Thea_Royal Bay Secondary School, Victoria, BC
Royal Bay Secondary School, Victoria, BC
2017-2018 (Year 2)

Royal Bay is a three-year old secondary school in the Sooke School District on Southern Vancouver Island, BC. This is the second year we have been working with the Farm to School Canada grant, which is managed collaboratively between our food studies programs and our culinary arts courses. Food studies students have used the grant to purchase materials to plant, grow, harvest and prepare food at our school, and our culinary arts students use produce from the garden and oversee the salad bar, which is available four days of the week.

This year we focused on expanding our growing to include indoor sprout and seedling production. We have a south facing, glass walled stairwell that gets very warm in the spring, so this became our greenhouse. We set up shelving to grow our vegetable starts and a successful spring basil crop. We also purchased an indoor growing table that produced sprouts and greens during the winter. Presently we have leeks and chard anxiously awaiting transplant into the garden. Some students will help with this task during a weekly focus block.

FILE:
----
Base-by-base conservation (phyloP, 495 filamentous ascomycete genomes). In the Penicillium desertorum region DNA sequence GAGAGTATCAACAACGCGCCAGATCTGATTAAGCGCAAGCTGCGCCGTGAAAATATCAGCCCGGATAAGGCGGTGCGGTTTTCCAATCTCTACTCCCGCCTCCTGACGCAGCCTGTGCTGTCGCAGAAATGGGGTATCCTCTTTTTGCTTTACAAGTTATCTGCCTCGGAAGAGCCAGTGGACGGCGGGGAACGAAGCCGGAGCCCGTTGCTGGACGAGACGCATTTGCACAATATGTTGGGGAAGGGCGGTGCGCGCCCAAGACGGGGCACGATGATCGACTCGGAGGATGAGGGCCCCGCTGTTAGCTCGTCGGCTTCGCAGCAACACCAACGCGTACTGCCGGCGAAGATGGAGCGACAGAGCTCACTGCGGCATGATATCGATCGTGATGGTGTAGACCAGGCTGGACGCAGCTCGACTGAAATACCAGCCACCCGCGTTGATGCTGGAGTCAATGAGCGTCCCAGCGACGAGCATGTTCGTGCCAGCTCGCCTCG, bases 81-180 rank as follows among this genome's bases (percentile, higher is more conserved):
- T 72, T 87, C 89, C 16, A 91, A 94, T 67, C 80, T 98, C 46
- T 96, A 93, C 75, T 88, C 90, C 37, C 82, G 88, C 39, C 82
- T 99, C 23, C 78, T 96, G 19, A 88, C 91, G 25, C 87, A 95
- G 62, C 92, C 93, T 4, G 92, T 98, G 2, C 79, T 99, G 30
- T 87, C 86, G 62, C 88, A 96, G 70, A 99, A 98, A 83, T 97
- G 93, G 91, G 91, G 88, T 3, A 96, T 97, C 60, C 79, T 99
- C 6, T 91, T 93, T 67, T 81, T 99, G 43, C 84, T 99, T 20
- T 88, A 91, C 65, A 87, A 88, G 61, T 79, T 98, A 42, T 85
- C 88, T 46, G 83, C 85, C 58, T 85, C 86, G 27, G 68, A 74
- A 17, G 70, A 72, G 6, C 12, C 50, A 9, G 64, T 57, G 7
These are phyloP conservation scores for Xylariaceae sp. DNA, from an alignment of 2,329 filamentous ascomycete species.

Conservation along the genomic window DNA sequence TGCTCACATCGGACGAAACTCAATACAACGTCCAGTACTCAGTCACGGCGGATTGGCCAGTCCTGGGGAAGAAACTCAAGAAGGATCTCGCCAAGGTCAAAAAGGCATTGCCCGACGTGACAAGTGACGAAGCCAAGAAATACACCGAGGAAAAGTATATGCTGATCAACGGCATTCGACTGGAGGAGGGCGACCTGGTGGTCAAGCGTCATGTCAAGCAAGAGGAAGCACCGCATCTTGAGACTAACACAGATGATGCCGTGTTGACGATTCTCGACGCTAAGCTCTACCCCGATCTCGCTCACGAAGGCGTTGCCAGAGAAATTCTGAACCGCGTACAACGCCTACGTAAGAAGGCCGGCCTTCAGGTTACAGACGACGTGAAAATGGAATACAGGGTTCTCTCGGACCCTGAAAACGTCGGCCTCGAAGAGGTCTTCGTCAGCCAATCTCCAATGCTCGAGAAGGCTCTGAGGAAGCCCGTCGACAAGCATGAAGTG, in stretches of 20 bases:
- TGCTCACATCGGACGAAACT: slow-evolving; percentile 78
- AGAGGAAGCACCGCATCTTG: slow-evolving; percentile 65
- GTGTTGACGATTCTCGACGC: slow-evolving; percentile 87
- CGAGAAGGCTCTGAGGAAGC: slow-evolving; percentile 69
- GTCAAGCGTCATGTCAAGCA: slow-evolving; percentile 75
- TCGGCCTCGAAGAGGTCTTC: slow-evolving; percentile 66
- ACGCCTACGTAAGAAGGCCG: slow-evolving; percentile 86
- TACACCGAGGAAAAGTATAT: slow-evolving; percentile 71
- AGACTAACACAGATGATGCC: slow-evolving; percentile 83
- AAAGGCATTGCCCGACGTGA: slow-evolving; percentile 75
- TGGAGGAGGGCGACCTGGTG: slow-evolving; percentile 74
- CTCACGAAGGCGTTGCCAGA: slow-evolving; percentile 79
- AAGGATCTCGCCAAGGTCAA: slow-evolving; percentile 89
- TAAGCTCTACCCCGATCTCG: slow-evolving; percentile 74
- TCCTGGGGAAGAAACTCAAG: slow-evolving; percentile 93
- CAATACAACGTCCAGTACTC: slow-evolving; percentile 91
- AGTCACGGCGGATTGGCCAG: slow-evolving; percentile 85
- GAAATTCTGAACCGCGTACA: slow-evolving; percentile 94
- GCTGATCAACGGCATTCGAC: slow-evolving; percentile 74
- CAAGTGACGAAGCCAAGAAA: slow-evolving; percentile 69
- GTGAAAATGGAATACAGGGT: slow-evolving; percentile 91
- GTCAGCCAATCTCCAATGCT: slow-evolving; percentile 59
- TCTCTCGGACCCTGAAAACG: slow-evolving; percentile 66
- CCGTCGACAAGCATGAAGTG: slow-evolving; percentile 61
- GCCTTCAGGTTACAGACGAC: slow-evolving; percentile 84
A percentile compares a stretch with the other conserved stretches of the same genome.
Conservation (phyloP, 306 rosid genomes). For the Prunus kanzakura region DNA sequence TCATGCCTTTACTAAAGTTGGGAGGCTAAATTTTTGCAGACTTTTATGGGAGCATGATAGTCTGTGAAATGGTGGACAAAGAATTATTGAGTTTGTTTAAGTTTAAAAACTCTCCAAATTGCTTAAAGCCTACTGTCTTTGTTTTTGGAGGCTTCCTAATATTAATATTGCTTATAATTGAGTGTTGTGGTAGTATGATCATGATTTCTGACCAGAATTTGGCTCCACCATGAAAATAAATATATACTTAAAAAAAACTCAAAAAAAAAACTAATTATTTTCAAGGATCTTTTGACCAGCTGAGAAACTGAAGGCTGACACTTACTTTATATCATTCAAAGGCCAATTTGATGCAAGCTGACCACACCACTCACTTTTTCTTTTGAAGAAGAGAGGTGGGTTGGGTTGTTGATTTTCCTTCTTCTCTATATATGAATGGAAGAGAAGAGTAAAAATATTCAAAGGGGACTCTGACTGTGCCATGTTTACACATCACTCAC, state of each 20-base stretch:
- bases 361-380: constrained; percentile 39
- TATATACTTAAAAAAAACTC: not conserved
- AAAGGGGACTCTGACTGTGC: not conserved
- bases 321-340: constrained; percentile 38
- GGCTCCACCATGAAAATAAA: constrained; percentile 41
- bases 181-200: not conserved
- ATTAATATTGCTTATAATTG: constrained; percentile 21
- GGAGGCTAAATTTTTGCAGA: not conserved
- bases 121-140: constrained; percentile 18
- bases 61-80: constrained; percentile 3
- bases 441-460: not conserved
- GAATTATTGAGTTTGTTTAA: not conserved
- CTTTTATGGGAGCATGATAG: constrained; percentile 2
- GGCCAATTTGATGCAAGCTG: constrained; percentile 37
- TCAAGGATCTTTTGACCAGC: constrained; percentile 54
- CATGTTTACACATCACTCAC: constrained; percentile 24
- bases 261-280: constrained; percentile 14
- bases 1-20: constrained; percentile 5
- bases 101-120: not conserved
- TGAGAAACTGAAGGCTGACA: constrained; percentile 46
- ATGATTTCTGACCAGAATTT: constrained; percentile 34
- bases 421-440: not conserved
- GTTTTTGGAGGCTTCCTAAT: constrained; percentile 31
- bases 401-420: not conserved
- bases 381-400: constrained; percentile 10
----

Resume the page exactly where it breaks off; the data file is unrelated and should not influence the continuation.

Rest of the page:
Many students participate in the program, from planting seeds and general tending to the garden to harvesting and preparing food with local ingredients. In trying to strengthen connections with local producers, our culinary students visit a local farm and assist with planting potatoes, and in exchange they receive some of the harvest in the fall.